Daily Management Review

North Korea Is Now Officially A State Sponsors Of Terrorism According To The U.S. Administration


With the intention to drastically enhance pressure on North Korea so that it is forced to abandon its pursuit of nuclear weapons, U.S. President Trump officially designated the rogue nation of being a state sponsor of terrorism.
Other nations that the U.S State Department identifies as those that have “repeatedly provided support for acts of international terrorism” are Sudan, Syria and Iran and now North Korea joins that list.
“Should have happened a long time ago,” Mr. Trump told reporters at the start of a cabinet meeting at the White House. The “highest level of sanctions” against Pyongyang would be enforced following the designation so that the regime there is forced to end its programs for developing nuclear and ballistic missiles, Trump said.
In case North Korea endangers the U.S., Trump has vowed of seeking a “complete denuclearization” in North Korea and has threatened to unleash “fire and fury” at the country. Earlier, a policy pf “strategic patience” was followed by the former U.S. President Barack Obama and was hopeful that Kim Jong-un, North Korea’s’ ultimate leader, would finally come to the negotiations table. This year, Trump has ended that policy.
“This just continues to tighten the pressure on the Kim regime,” Secretary of State Rex W. Tillerson said after Mr. Trump’s announcement, “all with an intention to have him understand that this is only going to get worse until you are ready to come and talk.”
Whether the war of words between Mr. Trump and Mr. Kim would be deepened or will the U.S. be able to get a powerful leverage to force North Korea to the negotiating table following the terrorism designation is still unclear.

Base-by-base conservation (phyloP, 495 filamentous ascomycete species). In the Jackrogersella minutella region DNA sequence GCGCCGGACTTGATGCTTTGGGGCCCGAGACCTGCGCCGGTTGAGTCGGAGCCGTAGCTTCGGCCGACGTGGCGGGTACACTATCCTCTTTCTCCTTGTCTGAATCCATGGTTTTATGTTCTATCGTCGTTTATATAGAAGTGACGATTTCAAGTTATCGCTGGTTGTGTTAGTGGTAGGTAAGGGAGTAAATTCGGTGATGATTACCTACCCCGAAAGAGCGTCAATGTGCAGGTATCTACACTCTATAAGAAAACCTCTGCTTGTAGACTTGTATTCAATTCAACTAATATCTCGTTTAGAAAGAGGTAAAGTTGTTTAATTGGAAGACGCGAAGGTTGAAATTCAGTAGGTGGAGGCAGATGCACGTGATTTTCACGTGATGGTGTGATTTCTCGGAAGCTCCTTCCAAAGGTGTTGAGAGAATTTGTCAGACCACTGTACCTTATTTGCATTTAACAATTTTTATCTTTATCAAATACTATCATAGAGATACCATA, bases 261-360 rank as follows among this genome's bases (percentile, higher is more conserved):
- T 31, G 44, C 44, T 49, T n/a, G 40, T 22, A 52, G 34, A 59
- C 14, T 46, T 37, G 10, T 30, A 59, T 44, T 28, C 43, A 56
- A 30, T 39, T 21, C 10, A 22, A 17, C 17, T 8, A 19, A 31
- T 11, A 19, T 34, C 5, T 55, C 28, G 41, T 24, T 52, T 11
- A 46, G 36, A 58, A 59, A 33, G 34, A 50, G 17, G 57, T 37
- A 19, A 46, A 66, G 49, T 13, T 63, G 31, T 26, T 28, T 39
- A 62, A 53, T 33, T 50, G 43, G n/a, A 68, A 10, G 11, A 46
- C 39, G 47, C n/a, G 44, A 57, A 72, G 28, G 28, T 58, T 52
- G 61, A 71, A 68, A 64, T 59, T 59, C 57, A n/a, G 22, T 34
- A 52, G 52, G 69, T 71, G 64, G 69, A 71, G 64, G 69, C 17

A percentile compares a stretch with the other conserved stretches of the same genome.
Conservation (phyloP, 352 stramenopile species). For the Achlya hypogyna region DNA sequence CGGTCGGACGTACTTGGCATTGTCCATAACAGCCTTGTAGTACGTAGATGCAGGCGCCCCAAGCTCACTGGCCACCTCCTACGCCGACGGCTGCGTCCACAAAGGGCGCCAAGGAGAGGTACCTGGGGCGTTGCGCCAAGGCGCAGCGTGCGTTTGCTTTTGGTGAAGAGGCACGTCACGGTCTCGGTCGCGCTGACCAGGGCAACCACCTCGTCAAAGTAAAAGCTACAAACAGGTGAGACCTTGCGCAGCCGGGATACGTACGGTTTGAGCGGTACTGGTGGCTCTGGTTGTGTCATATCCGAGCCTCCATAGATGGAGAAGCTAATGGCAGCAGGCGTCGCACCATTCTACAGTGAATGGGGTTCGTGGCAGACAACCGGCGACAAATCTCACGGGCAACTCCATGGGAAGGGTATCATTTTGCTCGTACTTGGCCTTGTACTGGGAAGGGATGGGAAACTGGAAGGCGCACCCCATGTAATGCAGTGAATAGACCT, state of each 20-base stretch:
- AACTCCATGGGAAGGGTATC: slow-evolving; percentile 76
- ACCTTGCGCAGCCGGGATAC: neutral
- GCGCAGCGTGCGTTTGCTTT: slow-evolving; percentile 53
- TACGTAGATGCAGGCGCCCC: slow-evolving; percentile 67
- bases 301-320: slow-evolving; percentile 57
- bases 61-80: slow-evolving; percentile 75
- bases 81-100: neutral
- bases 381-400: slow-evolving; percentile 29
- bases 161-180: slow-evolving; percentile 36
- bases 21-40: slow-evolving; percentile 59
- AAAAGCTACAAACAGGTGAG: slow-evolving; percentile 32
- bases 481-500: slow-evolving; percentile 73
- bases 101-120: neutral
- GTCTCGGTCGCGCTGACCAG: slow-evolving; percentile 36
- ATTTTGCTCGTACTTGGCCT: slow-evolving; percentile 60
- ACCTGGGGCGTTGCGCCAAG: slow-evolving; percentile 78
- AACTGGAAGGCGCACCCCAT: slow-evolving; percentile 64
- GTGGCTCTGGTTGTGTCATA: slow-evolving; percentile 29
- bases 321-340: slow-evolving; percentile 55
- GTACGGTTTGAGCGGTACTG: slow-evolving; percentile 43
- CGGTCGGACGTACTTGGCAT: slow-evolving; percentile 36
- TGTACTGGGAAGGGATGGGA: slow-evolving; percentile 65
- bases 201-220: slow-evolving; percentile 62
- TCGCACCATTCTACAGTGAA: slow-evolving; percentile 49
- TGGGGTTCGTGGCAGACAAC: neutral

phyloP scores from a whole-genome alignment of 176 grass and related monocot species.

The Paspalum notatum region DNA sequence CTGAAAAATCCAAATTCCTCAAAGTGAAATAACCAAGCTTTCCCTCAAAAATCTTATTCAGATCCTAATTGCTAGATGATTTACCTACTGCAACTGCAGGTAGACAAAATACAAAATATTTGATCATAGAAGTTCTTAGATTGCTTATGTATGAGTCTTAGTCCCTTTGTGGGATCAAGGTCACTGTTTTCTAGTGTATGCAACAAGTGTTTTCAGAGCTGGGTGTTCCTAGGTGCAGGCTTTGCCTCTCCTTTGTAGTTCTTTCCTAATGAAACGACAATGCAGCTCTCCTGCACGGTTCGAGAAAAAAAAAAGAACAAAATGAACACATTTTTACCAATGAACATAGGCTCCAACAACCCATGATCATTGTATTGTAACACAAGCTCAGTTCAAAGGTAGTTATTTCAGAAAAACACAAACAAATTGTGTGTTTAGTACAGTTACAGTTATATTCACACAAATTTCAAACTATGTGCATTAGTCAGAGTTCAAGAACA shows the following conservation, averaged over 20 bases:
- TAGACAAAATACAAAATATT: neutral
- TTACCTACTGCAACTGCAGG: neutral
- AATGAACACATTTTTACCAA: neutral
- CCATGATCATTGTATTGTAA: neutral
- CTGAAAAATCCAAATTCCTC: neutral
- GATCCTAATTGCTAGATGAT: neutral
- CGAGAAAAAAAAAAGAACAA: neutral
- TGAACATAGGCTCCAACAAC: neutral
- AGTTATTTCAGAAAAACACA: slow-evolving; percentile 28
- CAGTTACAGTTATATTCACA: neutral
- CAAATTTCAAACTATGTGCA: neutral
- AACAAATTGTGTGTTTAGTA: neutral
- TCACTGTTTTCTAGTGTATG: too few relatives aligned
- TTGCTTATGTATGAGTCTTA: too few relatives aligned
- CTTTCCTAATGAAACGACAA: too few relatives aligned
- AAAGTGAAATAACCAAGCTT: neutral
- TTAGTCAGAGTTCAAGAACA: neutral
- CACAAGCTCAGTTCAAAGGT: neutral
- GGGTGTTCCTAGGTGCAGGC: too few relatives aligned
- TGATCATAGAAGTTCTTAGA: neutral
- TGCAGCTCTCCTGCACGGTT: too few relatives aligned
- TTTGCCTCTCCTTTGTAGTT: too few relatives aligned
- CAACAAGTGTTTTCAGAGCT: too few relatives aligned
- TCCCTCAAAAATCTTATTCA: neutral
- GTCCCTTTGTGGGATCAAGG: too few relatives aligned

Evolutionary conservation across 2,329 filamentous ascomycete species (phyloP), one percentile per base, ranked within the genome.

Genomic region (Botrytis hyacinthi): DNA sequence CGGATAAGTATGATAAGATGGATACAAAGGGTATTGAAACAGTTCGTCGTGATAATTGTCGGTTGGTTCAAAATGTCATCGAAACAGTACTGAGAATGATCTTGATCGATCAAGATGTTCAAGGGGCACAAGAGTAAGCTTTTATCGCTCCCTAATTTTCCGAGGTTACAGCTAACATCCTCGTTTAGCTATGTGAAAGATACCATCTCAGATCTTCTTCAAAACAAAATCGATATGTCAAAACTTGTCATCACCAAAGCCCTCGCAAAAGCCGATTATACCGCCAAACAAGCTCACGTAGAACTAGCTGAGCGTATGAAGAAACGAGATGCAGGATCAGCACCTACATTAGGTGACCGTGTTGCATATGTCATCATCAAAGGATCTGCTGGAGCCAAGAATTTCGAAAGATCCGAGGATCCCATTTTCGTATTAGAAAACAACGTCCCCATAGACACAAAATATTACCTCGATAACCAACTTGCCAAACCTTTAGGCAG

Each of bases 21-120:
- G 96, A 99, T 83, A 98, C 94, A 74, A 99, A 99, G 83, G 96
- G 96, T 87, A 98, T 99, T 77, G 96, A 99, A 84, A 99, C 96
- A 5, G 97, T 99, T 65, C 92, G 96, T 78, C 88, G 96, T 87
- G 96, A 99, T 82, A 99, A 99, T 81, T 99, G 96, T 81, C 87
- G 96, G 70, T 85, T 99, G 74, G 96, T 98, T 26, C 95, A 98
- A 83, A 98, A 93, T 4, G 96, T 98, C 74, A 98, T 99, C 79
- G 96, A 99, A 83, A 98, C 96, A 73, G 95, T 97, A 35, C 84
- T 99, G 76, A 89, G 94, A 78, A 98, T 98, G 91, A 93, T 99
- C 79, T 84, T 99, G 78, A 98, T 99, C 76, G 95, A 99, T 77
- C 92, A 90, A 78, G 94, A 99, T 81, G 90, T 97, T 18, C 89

Following the planting of a bomb on a South Korean passenger jet by North Korean agents in 1987, resulting in the death of 115 people abroad, the country had been put on Washington’s list of state sponsors of terrorism in 1988. The country has also for long been a pariah in the international community.
One of the agents who had been caught alive after the bombing, had confirmed that Kim Jong-un’s father - Kim Jong-il, had ordered the attack
20 years after the incident, an opportunity to recover a delicate nuclear deal where North Korea would come to an agreement agree to stop its nuclear program, was seen by President George W. Bush, and hence he had removed the country from the official State Department terrorism list.
In February this year, Kim Jong-nam, the half brother of Kim Jong-un, was murdered at the Kuala Lumpur International Airport and since then the demands for returning North Korea to the state-sponsored terrorism list have grown. A rare nerve agent, banned by international treaty, was used for the kill and North Korean agents were held responsible for plotting the murder.
The killing was cited as evidence for putting North Korea on the list of sponsors international terrorism by both Mr. Trump and Mr. Tillerson.
But whether the killing of a family members can be cited as being an act of international terrorism is being questioned by some veterans of North Korean diplomacy.
“It seems to me counterproductive, nutty and maybe tragically miscalculating,” said Robert Gallucci, who was the lead negotiator for the United States during nuclear talks with North Korea under President Bill Clinton.